Why You Shouldn't Wait to Notify Your Employer About your Workplace Injury

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Why You Shouldn't Wait to Notify Your Employer About your Workplace Injury

September 20, 2021

The state of Florida requires that most employers carry workers’ compensation insurance to cover workplace injuries. When a person is on the job or performing the duties of their job if they are injured they have the right to inform their employer and file a workers’ compensation claim. Workers' compensation will then pay for their medical treatment and potentially some of their wages.

Florida workers’ compensation laws require that injured workers inform their employer of their injuries and situation within 30 days of the incident happening. Most often, an injured worker can go straight to their employer right after the injury incident occurs and let them know. In some emergency situations though, immediate medical care may be required, and then informing an employer could be delayed.

The problem with waiting too long or going beyond that 30-day window of telling your employer about the incident is that it will become much harder to obtain compensation. After you let your employer know about your injury accident, then you have a two-year timeframe to file your claim. It is incredibly important to meet these deadlines so that you do not forfeit your rights to financial compensation. Contact a Tallahassee workers’ comp lawyer who can help you better navigate the system.

When Is Failure to Notify Your Employer within 30 Days of a Workplace Accident Excused?

What Happens if You Wait too Long to Notify Your Employer About your Workplace Injury in FloridaIt is important to tell your employer about your workplace injury as soon as you can. If you have to seek medical attention first, then it will be necessary to make sure that you tell your employer about your accident within 30 days.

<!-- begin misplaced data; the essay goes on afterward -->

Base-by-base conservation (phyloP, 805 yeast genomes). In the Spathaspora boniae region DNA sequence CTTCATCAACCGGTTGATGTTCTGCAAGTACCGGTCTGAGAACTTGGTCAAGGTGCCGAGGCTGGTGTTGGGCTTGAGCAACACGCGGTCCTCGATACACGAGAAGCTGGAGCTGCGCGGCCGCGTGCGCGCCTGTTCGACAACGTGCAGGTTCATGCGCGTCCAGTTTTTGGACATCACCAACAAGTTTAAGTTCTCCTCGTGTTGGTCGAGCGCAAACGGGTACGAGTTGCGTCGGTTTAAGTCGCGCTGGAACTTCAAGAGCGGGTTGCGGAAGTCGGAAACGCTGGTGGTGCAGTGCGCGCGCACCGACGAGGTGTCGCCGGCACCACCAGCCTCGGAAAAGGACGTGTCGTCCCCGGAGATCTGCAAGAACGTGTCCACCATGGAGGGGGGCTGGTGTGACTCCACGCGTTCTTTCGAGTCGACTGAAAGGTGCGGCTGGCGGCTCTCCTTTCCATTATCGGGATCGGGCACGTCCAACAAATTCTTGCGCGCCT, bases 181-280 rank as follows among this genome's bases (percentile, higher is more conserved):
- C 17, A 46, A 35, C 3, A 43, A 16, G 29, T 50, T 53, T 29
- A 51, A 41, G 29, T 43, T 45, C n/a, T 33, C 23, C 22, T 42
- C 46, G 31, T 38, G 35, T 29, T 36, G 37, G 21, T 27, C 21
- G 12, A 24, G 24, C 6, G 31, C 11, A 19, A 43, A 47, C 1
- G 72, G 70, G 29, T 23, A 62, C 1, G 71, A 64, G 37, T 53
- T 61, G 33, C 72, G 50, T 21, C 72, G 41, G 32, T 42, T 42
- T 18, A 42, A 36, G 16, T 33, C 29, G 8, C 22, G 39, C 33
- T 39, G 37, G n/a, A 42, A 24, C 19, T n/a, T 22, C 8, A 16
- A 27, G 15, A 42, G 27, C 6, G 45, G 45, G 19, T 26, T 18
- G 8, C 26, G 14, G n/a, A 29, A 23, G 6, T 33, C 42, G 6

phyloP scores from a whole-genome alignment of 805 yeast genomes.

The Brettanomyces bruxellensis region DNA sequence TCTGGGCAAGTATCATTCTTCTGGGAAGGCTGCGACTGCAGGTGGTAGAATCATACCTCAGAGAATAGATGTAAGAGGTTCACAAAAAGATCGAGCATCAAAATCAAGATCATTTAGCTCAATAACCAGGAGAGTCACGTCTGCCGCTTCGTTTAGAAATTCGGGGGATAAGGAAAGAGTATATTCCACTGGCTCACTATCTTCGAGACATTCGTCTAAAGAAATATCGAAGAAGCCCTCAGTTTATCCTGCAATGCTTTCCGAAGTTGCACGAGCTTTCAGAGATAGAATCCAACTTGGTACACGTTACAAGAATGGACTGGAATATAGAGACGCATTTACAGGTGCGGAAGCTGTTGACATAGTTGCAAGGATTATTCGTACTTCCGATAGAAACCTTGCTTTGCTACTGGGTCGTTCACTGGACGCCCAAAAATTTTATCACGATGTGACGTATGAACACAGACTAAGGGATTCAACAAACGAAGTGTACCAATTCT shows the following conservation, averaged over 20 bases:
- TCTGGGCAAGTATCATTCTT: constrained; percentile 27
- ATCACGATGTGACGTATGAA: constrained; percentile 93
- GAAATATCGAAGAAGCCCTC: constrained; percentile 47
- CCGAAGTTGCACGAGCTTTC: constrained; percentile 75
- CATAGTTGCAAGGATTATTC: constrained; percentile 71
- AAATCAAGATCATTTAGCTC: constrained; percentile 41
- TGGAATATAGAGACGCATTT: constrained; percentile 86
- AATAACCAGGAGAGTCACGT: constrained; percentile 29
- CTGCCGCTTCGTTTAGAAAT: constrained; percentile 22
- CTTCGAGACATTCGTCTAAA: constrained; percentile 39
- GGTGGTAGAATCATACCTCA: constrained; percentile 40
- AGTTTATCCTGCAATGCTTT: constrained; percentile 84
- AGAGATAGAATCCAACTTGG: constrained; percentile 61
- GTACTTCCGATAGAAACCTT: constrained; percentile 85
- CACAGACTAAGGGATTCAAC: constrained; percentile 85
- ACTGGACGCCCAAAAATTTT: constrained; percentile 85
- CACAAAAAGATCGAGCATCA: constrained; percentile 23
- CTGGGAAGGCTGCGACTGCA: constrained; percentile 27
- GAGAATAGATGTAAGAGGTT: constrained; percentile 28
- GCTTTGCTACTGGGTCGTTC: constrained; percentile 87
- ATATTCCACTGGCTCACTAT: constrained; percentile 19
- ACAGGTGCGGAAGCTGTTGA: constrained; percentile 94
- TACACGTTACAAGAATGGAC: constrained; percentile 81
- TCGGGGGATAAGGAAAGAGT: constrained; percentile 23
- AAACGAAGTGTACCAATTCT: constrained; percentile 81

The insurance adjuster is going to try and find a way to pay you less than what you deserve and try to argue the legitimacy of your injuries. The longer you wait, your employer or the insurance adjuster can use this against you saying that your injuries were not as severe as you claimed them to be. Or, it may be said that your injuries didn’t happen where you work. Either way, it is best to always inform your employer as soon as feasible after a workplace accident.

There are exceptions to informing your employer within 30 days. These are:

  • Your employer knew the workplace injury accident took place because they saw it.
  • A medical opinion was obtained and given to the employer which notes that the injury came out of an incident at work. 
  • Under Florida law, larger employers that have more than four employees must have workers’ compensation insurance. Those employers with less than four employees do not have to carry the coverage but they do have to tell their employees about this.

Speak with a Tallahassee Workers’ Compensation Lawyer Today

The workers’ compensation system can be confusing. If you have questions about how the system works or how to obtain compensation, call Stephen M. Andrews. Stephen M. Andrews has been practicing workers’ compensation law for more than three decades. To schedule your free consultation with a Tallahassee workers' comp attorney contact Stephen M. Andrews, please call (850) 906-9599.

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